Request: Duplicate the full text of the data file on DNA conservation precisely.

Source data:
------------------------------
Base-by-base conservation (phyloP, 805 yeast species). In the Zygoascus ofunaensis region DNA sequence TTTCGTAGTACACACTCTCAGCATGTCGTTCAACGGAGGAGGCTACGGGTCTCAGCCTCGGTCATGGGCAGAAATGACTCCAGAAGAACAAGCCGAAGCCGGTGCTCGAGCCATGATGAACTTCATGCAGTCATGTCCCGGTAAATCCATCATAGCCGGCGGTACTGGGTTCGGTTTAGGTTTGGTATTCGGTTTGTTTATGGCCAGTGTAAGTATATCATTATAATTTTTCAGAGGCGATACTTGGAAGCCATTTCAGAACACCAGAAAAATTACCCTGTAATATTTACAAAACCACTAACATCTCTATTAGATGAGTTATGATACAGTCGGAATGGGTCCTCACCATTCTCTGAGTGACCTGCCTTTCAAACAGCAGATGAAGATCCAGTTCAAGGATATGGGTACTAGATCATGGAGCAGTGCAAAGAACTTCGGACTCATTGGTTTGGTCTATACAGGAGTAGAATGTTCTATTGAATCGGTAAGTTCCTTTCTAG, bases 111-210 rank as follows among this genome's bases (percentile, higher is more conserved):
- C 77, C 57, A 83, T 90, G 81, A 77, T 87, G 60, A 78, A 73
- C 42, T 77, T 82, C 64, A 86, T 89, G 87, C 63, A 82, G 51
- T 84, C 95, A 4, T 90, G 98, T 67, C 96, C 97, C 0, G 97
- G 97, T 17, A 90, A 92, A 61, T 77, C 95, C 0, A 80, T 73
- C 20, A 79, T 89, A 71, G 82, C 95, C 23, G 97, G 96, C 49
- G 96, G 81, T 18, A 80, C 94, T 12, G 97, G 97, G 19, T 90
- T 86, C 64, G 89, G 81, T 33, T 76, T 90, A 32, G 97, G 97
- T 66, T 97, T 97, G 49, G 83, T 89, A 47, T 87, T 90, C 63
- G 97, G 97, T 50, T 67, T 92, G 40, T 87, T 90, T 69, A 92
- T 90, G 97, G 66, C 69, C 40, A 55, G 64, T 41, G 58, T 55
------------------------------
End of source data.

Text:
Base-by-base conservation (phyloP, 805 yeast species). In the Zygoascus ofunaensis region DNA sequence TTTCGTAGTACACACTCTCAGCATGTCGTTCAACGGAGGAGGCTACGGGTCTCAGCCTCGGTCATGGGCAGAAATGACTCCAGAAGAACAAGCCGAAGCCGGTGCTCGAGCCATGATGAACTTCATGCAGTCATGTCCCGGTAAATCCATCATAGCCGGCGGTACTGGGTTCGGTTTAGGTTTGGTATTCGGTTTGTTTATGGCCAGTGTAAGTATATCATTATAATTTTTCAGAGGCGATACTTGGAAGCCATTTCAGAACACCAGAAAAATTACCCTGTAATATTTACAAAACCACTAACATCTCTATTAGATGAGTTATGATACAGTCGGAATGGGTCCTCACCATTCTCTGAGTGACCTGCCTTTCAAACAGCAGATGAAGATCCAGTTCAAGGATATGGGTACTAGATCATGGAGCAGTGCAAAGAACTTCGGACTCATTGGTTTGGTCTATACAGGAGTAGAATGTTCTATTGAATCGGTAAGTTCCTTTCTAG, bases 111-210 rank as follows among this genome's bases (percentile, higher is more conserved):
- C 77, C 57, A 83, T 90, G 81, A 77, T 87, G 60, A 78, A 73
- C 42, T 77, T 82, C 64, A 86, T 89, G 87, C 63, A 82, G 51
- T 84, C 95, A 4, T 90, G 98, T 67, C 96, C 97, C 0, G 97
- G 97, T 17, A 90, A 92, A 61, T 77, C 95, C 0, A 80, T 73
- C 20, A 79, T 89, A 71, G 82, C 95, C 23, G 97, G 96, C 49
- G 96, G 81, T 18, A 80, C 94, T 12, G 97, G 97, G 19, T 90
- T 86, C 64, G 89, G 81, T 33, T 76, T 90, A 32, G 97, G 97
- T 66, T 97, T 97, G 49, G 83, T 89, A 47, T 87, T 90, C 63
- G 97, G 97, T 50, T 67, T 92, G 40, T 87, T 90, T 69, A 92
- T 90, G 97, G 66, C 69, C 40, A 55, G 64, T 41, G 58, T 55